This is in a footnote in John Ruskin’s Modern Painters, Vol. III (1856):
…it is a literal wrong or sin in any person to encumber us with inferior work. I have no patience with apologies made by young pseudo-poets, ‘that they believe there is some good in what they have written: that they hope to do better in time,’ etc. Some good! If there is not all good, there is no good. If they ever hope to do better, why do they trouble us now? Let them rather courageously burn all they have done, and wait for the better days…All inferior poetry is an injury to the good, inasmuch as it takes away the freshness of rhymes, blunders upon and gives a wretched commonality to good thoughts; and, in general, adds to the weight of human weariness in a most woeful and culpable manner. There are few thoughts likely to come across ordinary men, which have not already been expressed by greater men in the best possible way; and it is a wiser, more generous, more noble thing to remember and point out the perfect words, than to invent poorer ones (71).
This anti-hack manifesto, a litany of extreme aesthetic elitism, gives me such a warm feeling inside. Ruskin brilliantly applies his Toryism to the arts. Toryism argues the evils of democracy, the glories of Monarchy, and the necessary deferment in all matters to an elite few who can be trusted. Finding the few honest men, and putting them in power quickly are the two key occupations of government. As an old school Tory, Ruskin accepts Kings as God’s chosen instruments. As a corollary, Ruskin appoints Kings in the arts -- the natural, inevitable best who should inspire a crushing awe from all dabblers and dilettantes. If you aren’t one of the best, have the good sense to shut up and hope maybe you can recognize the best when it hits your dumbo ears. Until then, don’t force us into a sense of humor about the arts. Art is serious. Don’t “trouble” me with almost good work. Don’t dabble. Almost good equals worthless bad. Ruskin’s use of “sin” shows art elevated to religion. Inferiority is immoral. Dabblers proceed despite knowledge of their inferiority because they lack respect for art. They lack a properly developed aesthetic conscience. All hacks stand up!

But, to echo advice of one of my smartest college professors, know both sides. We find a specific expression of the other side in Percy Shelley's prose preface to his poem Prometheus Unbound:

Whatever talents a person might have to amuse and instruct
others, be they ever so inconsiderable, he is yet bound to
exert them: if his attempt be ineffectual, let the punishment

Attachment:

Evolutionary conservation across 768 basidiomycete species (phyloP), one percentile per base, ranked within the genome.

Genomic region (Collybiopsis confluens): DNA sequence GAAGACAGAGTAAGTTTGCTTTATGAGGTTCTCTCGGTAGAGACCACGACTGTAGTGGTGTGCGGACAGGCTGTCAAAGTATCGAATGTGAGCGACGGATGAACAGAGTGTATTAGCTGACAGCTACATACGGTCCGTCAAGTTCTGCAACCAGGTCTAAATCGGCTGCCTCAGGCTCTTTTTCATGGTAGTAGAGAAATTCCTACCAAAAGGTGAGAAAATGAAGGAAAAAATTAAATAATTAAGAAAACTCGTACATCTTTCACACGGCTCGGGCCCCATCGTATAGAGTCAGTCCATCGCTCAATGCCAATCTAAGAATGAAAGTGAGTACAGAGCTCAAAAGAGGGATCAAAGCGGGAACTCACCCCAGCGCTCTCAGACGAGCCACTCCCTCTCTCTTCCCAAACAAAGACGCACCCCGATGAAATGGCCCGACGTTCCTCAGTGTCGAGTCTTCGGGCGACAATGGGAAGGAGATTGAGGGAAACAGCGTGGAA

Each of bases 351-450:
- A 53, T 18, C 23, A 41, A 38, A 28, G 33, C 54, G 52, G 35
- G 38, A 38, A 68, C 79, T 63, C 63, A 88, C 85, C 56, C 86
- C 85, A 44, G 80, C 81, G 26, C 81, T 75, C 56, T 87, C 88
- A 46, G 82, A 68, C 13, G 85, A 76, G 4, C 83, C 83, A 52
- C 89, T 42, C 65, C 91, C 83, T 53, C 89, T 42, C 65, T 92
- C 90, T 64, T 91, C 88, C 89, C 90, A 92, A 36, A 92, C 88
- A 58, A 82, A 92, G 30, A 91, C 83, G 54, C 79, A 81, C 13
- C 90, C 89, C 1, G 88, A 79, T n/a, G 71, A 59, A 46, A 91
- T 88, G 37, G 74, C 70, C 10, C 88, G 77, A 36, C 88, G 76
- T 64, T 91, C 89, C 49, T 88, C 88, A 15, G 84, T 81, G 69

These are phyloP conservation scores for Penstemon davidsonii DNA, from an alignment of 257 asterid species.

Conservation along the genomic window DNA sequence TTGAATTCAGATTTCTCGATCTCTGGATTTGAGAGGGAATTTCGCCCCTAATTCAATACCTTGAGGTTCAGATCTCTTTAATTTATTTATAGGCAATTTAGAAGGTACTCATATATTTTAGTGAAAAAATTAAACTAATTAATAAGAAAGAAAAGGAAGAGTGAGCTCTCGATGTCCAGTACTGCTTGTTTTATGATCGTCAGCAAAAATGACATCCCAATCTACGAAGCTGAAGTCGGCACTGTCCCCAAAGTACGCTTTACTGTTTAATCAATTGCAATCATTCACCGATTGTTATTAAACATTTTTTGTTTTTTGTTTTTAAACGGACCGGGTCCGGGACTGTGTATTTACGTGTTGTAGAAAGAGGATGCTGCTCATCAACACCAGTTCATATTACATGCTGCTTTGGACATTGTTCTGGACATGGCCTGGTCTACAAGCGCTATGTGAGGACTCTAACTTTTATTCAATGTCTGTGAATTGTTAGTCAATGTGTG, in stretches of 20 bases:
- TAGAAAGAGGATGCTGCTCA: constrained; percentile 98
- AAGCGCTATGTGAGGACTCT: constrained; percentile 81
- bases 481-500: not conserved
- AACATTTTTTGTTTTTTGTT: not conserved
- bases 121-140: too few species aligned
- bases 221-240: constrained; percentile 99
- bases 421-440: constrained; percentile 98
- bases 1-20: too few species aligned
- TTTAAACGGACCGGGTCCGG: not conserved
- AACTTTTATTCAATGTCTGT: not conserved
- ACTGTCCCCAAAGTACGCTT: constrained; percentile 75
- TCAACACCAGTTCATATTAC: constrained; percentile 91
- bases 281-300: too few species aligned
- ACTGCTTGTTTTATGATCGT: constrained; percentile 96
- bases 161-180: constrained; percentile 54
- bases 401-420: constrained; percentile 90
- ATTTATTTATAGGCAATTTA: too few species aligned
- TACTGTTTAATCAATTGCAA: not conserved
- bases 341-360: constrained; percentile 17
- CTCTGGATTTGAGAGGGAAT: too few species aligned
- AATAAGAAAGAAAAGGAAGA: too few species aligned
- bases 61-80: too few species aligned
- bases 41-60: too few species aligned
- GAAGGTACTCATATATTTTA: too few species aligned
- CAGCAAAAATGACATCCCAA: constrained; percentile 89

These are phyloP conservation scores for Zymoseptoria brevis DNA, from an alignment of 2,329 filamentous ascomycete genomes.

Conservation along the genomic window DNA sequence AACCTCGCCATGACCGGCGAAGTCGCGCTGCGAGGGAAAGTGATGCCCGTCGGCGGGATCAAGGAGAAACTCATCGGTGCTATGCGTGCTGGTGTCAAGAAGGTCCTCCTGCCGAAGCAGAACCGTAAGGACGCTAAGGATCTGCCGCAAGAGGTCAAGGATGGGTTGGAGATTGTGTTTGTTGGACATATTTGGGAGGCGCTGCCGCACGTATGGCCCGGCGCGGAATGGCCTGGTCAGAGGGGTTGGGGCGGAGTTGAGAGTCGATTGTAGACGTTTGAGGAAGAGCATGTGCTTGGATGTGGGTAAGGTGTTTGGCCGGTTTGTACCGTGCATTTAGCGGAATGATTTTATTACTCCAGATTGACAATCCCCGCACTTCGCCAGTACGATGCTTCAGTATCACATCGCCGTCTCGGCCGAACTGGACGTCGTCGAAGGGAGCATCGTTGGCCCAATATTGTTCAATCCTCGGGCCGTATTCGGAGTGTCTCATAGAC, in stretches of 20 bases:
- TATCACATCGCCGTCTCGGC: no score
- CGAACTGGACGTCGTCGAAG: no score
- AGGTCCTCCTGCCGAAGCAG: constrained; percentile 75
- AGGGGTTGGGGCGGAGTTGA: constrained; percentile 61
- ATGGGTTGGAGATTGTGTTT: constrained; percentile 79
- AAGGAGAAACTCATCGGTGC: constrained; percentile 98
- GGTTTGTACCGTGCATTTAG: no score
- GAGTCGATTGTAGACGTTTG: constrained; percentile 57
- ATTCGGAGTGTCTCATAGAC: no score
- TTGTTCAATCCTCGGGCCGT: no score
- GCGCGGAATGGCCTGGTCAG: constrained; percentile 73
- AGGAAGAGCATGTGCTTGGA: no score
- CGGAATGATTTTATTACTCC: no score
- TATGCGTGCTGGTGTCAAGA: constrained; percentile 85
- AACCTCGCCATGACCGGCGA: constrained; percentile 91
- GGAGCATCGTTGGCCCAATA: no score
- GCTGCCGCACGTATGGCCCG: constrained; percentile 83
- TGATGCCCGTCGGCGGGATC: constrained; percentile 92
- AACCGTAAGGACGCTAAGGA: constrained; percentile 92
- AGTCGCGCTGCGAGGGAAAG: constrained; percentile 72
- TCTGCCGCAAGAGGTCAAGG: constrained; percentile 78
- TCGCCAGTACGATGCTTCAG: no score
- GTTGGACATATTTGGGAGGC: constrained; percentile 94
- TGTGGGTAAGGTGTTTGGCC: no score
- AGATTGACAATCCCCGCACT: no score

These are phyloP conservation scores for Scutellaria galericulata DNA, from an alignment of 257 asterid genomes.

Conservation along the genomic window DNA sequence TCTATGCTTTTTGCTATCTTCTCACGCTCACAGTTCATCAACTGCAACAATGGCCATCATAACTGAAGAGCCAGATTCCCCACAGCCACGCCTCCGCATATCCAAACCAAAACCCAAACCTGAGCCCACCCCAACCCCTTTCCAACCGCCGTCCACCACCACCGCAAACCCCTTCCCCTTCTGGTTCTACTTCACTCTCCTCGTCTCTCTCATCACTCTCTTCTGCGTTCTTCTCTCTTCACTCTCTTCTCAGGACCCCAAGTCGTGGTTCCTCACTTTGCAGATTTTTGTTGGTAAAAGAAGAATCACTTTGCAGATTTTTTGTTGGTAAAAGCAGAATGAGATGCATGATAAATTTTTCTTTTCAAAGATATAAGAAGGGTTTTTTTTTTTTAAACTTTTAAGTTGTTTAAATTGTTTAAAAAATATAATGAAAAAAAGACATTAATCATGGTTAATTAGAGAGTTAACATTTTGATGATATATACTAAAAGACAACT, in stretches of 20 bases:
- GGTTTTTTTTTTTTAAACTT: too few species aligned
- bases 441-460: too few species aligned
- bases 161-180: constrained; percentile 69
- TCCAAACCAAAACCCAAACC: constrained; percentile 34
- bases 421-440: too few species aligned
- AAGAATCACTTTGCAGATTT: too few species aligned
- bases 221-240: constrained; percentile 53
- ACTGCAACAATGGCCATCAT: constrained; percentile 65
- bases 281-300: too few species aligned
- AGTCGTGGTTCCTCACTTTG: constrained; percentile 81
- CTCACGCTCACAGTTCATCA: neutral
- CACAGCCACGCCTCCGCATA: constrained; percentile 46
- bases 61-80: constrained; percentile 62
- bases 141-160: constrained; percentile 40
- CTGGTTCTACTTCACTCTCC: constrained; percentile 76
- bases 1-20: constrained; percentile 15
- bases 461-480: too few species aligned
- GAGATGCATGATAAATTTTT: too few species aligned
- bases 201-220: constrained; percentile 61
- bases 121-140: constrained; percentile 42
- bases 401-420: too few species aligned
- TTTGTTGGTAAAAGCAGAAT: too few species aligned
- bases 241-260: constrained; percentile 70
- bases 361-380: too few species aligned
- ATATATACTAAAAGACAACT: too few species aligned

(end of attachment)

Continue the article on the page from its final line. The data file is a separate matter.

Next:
of an unaccomplished purpose have been sufficient...

Don't criticize! Though Shelley's view is colored by the example of Keats, whom Shelley thought was quickened to his early death (25) by unduly harsh criticism, there is hard logic here -- people criticize themselves! They know when they have failed. Any further criticism is overkill, and serves no purpose but to exert emotional damage on the writer. An anarchist, Shelley sees no need for "protectors" of the arts like tory Ruskin, who certainly would answer Shelley that no, people do not know when they have failed. They need to be told. The quality of an art work is so subjective, a writer can easily fool himself as to his skill. If an incompetent monarch tries his hand at verse, the false adulation of his subjects could likely convince him he has the touch of genius. An imagination is easily swayed, the ego wants to misinterpret. One must understand the subjectivity of the arts. Because of this subjectivity a Protectorate becomes necessary.

We have the integrated concepts brought to us by Oscar Wilde and Walter Pater, the aesthetics, of the critic as artist or the artist as critic. What we are looking at here is critic versus artist, an illustration of the expected psychological differences. Critic Ruskin's anti-hack manifesto is an argument for the necessity of a strong criticism that demands the highest, and that therefore must disdain anything but the very best. Poet Shelley is in touch with the emotional turmoil criticism can cause. Words can kill. Criticism must understand artists criticize themselves already, and many over time have to admit the ineffectuality of their work, and that is punishment enough. 

copyright 2005, by Christopher Duckett